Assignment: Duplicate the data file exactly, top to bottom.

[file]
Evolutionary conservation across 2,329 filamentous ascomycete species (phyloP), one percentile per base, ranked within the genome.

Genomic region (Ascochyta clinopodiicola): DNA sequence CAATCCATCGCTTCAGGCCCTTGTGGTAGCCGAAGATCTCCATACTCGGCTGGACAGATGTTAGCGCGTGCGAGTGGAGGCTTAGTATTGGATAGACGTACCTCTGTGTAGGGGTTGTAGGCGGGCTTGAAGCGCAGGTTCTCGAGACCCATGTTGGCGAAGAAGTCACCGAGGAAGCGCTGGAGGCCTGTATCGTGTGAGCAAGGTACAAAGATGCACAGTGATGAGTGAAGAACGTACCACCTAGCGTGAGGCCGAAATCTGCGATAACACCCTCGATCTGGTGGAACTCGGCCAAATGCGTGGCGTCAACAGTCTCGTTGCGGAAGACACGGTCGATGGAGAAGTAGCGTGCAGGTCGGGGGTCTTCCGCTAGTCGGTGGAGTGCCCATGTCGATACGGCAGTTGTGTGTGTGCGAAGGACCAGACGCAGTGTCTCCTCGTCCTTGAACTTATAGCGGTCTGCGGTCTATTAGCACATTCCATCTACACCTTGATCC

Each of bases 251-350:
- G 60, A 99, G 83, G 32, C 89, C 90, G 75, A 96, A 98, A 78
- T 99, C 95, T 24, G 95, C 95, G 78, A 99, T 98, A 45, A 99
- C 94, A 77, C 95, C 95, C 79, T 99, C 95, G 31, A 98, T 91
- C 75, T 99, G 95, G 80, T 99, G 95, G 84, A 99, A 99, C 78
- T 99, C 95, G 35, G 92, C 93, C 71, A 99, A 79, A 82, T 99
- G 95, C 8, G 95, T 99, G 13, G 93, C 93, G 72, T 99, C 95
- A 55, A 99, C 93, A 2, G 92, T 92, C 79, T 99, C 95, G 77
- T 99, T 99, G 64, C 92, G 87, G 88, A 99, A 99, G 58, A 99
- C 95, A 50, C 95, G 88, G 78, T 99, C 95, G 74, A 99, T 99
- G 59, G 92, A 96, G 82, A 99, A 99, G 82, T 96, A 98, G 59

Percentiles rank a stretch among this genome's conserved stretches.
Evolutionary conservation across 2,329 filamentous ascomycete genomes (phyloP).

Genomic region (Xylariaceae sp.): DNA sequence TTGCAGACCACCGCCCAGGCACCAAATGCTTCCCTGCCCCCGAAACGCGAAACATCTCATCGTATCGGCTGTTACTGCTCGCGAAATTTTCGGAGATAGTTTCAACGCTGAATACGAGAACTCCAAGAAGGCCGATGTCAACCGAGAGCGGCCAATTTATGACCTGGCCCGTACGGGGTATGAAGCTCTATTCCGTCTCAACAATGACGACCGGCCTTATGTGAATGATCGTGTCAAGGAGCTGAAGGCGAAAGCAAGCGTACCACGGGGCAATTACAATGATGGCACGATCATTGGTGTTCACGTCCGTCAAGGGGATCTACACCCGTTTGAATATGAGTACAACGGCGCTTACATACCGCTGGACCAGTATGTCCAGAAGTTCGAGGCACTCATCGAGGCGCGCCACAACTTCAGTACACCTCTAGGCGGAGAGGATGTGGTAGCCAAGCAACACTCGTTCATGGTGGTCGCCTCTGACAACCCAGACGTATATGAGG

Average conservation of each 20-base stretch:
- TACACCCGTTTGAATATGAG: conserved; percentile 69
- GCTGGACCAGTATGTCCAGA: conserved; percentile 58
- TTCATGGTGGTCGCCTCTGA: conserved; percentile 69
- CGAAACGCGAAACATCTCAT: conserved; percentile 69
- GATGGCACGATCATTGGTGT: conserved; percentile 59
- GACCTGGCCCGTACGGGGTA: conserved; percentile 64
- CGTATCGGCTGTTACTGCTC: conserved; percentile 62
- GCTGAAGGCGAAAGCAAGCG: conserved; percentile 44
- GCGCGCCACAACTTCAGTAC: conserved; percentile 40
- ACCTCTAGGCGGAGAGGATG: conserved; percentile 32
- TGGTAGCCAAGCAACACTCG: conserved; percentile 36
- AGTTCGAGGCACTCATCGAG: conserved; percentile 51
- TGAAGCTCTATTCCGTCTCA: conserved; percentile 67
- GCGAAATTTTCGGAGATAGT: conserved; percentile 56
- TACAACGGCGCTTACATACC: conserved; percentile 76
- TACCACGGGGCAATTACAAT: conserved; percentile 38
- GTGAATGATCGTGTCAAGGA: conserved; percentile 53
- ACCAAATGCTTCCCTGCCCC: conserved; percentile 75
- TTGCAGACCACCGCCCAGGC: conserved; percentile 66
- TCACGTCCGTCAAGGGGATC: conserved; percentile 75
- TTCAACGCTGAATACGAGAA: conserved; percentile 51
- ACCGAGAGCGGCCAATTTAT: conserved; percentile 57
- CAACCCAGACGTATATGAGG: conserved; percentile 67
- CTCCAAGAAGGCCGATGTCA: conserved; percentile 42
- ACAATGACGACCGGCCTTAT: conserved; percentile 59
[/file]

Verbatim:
Evolutionary conservation across 2,329 filamentous ascomycete species (phyloP), one percentile per base, ranked within the genome.

Genomic region (Ascochyta clinopodiicola): DNA sequence CAATCCATCGCTTCAGGCCCTTGTGGTAGCCGAAGATCTCCATACTCGGCTGGACAGATGTTAGCGCGTGCGAGTGGAGGCTTAGTATTGGATAGACGTACCTCTGTGTAGGGGTTGTAGGCGGGCTTGAAGCGCAGGTTCTCGAGACCCATGTTGGCGAAGAAGTCACCGAGGAAGCGCTGGAGGCCTGTATCGTGTGAGCAAGGTACAAAGATGCACAGTGATGAGTGAAGAACGTACCACCTAGCGTGAGGCCGAAATCTGCGATAACACCCTCGATCTGGTGGAACTCGGCCAAATGCGTGGCGTCAACAGTCTCGTTGCGGAAGACACGGTCGATGGAGAAGTAGCGTGCAGGTCGGGGGTCTTCCGCTAGTCGGTGGAGTGCCCATGTCGATACGGCAGTTGTGTGTGTGCGAAGGACCAGACGCAGTGTCTCCTCGTCCTTGAACTTATAGCGGTCTGCGGTCTATTAGCACATTCCATCTACACCTTGATCC

Each of bases 251-350:
- G 60, A 99, G 83, G 32, C 89, C 90, G 75, A 96, A 98, A 78
- T 99, C 95, T 24, G 95, C 95, G 78, A 99, T 98, A 45, A 99
- C 94, A 77, C 95, C 95, C 79, T 99, C 95, G 31, A 98, T 91
- C 75, T 99, G 95, G 80, T 99, G 95, G 84, A 99, A 99, C 78
- T 99, C 95, G 35, G 92, C 93, C 71, A 99, A 79, A 82, T 99
- G 95, C 8, G 95, T 99, G 13, G 93, C 93, G 72, T 99, C 95
- A 55, A 99, C 93, A 2, G 92, T 92, C 79, T 99, C 95, G 77
- T 99, T 99, G 64, C 92, G 87, G 88, A 99, A 99, G 58, A 99
- C 95, A 50, C 95, G 88, G 78, T 99, C 95, G 74, A 99, T 99
- G 59, G 92, A 96, G 82, A 99, A 99, G 82, T 96, A 98, G 59

Percentiles rank a stretch among this genome's conserved stretches.
Evolutionary conservation across 2,329 filamentous ascomycete genomes (phyloP).

Genomic region (Xylariaceae sp.): DNA sequence TTGCAGACCACCGCCCAGGCACCAAATGCTTCCCTGCCCCCGAAACGCGAAACATCTCATCGTATCGGCTGTTACTGCTCGCGAAATTTTCGGAGATAGTTTCAACGCTGAATACGAGAACTCCAAGAAGGCCGATGTCAACCGAGAGCGGCCAATTTATGACCTGGCCCGTACGGGGTATGAAGCTCTATTCCGTCTCAACAATGACGACCGGCCTTATGTGAATGATCGTGTCAAGGAGCTGAAGGCGAAAGCAAGCGTACCACGGGGCAATTACAATGATGGCACGATCATTGGTGTTCACGTCCGTCAAGGGGATCTACACCCGTTTGAATATGAGTACAACGGCGCTTACATACCGCTGGACCAGTATGTCCAGAAGTTCGAGGCACTCATCGAGGCGCGCCACAACTTCAGTACACCTCTAGGCGGAGAGGATGTGGTAGCCAAGCAACACTCGTTCATGGTGGTCGCCTCTGACAACCCAGACGTATATGAGG

Average conservation of each 20-base stretch:
- TACACCCGTTTGAATATGAG: conserved; percentile 69
- GCTGGACCAGTATGTCCAGA: conserved; percentile 58
- TTCATGGTGGTCGCCTCTGA: conserved; percentile 69
- CGAAACGCGAAACATCTCAT: conserved; percentile 69
- GATGGCACGATCATTGGTGT: conserved; percentile 59
- GACCTGGCCCGTACGGGGTA: conserved; percentile 64
- CGTATCGGCTGTTACTGCTC: conserved; percentile 62
- GCTGAAGGCGAAAGCAAGCG: conserved; percentile 44
- GCGCGCCACAACTTCAGTAC: conserved; percentile 40
- ACCTCTAGGCGGAGAGGATG: conserved; percentile 32
- TGGTAGCCAAGCAACACTCG: conserved; percentile 36
- AGTTCGAGGCACTCATCGAG: conserved; percentile 51
- TGAAGCTCTATTCCGTCTCA: conserved; percentile 67
- GCGAAATTTTCGGAGATAGT: conserved; percentile 56
- TACAACGGCGCTTACATACC: conserved; percentile 76
- TACCACGGGGCAATTACAAT: conserved; percentile 38
- GTGAATGATCGTGTCAAGGA: conserved; percentile 53
- ACCAAATGCTTCCCTGCCCC: conserved; percentile 75
- TTGCAGACCACCGCCCAGGC: conserved; percentile 66
- TCACGTCCGTCAAGGGGATC: conserved; percentile 75
- TTCAACGCTGAATACGAGAA: conserved; percentile 51
- ACCGAGAGCGGCCAATTTAT: conserved; percentile 57
- CAACCCAGACGTATATGAGG: conserved; percentile 67
- CTCCAAGAAGGCCGATGTCA: conserved; percentile 42
- ACAATGACGACCGGCCTTAT: conserved; percentile 59